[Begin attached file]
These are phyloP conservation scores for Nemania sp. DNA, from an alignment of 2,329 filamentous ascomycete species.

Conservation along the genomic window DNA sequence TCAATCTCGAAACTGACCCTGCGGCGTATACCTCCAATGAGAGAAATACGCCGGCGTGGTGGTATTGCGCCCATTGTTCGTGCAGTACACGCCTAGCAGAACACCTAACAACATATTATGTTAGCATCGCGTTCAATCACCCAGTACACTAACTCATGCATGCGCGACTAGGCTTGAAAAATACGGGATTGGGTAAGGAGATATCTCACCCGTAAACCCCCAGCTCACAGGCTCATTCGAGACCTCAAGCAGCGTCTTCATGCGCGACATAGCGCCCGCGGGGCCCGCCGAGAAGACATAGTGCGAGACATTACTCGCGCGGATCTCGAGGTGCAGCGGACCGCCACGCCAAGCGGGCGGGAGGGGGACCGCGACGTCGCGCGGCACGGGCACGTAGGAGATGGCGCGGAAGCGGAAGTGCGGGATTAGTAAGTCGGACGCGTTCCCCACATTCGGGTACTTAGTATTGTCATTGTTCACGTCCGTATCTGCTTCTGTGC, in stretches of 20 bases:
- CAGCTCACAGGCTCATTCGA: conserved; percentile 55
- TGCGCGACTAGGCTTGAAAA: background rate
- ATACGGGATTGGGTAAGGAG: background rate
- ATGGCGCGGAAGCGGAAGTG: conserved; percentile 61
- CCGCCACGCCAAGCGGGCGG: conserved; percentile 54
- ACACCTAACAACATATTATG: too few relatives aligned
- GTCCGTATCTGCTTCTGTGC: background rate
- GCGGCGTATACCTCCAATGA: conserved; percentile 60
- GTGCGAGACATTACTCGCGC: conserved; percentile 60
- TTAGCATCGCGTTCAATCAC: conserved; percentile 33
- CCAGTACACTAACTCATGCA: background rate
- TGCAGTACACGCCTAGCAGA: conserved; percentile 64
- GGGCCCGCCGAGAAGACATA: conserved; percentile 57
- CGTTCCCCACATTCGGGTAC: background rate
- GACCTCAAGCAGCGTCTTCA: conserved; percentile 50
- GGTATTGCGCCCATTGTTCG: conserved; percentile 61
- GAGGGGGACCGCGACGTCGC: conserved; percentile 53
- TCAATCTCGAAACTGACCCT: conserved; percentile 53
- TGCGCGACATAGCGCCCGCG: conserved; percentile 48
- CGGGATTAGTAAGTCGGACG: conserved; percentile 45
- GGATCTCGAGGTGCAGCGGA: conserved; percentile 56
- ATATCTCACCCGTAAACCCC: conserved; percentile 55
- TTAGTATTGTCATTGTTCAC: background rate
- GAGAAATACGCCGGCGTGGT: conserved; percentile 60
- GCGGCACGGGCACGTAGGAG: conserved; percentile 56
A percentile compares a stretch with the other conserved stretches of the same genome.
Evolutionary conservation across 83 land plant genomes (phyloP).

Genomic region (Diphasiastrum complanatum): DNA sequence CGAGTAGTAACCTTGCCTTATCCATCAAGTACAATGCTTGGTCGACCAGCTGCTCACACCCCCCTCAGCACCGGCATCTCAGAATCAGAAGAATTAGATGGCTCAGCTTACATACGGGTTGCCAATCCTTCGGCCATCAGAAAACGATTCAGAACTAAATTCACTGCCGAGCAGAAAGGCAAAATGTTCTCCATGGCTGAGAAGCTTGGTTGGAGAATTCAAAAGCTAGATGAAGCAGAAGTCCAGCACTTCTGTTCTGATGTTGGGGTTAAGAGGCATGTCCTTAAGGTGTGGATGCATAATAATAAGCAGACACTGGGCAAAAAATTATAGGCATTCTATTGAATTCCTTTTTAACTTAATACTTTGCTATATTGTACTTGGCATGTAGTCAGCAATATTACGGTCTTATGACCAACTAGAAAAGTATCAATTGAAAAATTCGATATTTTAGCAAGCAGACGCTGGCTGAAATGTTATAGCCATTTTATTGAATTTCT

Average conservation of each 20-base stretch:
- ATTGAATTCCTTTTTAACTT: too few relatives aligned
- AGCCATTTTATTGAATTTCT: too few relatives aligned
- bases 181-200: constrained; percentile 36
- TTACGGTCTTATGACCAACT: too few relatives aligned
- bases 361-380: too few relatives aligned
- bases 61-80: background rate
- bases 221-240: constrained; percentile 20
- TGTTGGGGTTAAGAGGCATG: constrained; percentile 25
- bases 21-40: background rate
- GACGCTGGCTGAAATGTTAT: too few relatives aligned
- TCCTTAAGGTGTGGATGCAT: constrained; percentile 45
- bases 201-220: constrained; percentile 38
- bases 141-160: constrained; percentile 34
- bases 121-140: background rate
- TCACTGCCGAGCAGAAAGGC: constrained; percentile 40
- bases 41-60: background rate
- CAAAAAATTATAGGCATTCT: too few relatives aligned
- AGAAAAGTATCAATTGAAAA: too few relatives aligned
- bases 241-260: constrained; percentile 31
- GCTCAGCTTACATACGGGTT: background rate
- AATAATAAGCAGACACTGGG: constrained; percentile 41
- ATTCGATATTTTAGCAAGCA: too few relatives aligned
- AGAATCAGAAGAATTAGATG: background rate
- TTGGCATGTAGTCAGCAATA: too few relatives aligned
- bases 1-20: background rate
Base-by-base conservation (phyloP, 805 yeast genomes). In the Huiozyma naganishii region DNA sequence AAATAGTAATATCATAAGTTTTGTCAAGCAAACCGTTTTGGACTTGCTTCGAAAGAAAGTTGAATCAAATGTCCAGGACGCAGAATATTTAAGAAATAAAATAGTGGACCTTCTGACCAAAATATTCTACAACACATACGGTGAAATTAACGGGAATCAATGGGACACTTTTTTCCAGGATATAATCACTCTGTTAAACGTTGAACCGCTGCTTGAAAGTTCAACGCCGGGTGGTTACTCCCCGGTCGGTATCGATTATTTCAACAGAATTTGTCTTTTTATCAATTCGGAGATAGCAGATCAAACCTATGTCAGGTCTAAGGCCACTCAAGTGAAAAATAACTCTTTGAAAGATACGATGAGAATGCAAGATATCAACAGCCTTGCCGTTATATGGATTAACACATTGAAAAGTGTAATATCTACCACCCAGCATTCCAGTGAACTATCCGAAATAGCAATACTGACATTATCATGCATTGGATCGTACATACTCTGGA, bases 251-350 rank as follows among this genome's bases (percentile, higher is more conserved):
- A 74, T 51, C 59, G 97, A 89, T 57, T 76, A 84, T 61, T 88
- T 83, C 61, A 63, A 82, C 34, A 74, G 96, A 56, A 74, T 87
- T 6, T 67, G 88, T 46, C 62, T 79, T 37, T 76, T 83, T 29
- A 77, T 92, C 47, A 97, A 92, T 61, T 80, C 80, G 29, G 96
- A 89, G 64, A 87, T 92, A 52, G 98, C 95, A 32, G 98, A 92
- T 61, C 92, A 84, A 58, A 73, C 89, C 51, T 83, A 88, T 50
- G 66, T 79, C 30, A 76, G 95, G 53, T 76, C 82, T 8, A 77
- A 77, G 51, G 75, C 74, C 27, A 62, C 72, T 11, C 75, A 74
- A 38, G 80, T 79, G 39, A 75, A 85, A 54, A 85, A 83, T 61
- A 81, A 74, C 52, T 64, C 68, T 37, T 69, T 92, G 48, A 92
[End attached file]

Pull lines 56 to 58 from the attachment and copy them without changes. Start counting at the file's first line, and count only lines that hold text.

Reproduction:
- bases 1-20: background rate
Base-by-base conservation (phyloP, 805 yeast genomes). In the Huiozyma naganishii region DNA sequence AAATAGTAATATCATAAGTTTTGTCAAGCAAACCGTTTTGGACTTGCTTCGAAAGAAAGTTGAATCAAATGTCCAGGACGCAGAATATTTAAGAAATAAAATAGTGGACCTTCTGACCAAAATATTCTACAACACATACGGTGAAATTAACGGGAATCAATGGGACACTTTTTTCCAGGATATAATCACTCTGTTAAACGTTGAACCGCTGCTTGAAAGTTCAACGCCGGGTGGTTACTCCCCGGTCGGTATCGATTATTTCAACAGAATTTGTCTTTTTATCAATTCGGAGATAGCAGATCAAACCTATGTCAGGTCTAAGGCCACTCAAGTGAAAAATAACTCTTTGAAAGATACGATGAGAATGCAAGATATCAACAGCCTTGCCGTTATATGGATTAACACATTGAAAAGTGTAATATCTACCACCCAGCATTCCAGTGAACTATCCGAAATAGCAATACTGACATTATCATGCATTGGATCGTACATACTCTGGA, bases 251-350 rank as follows among this genome's bases (percentile, higher is more conserved):
- A 74, T 51, C 59, G 97, A 89, T 57, T 76, A 84, T 61, T 88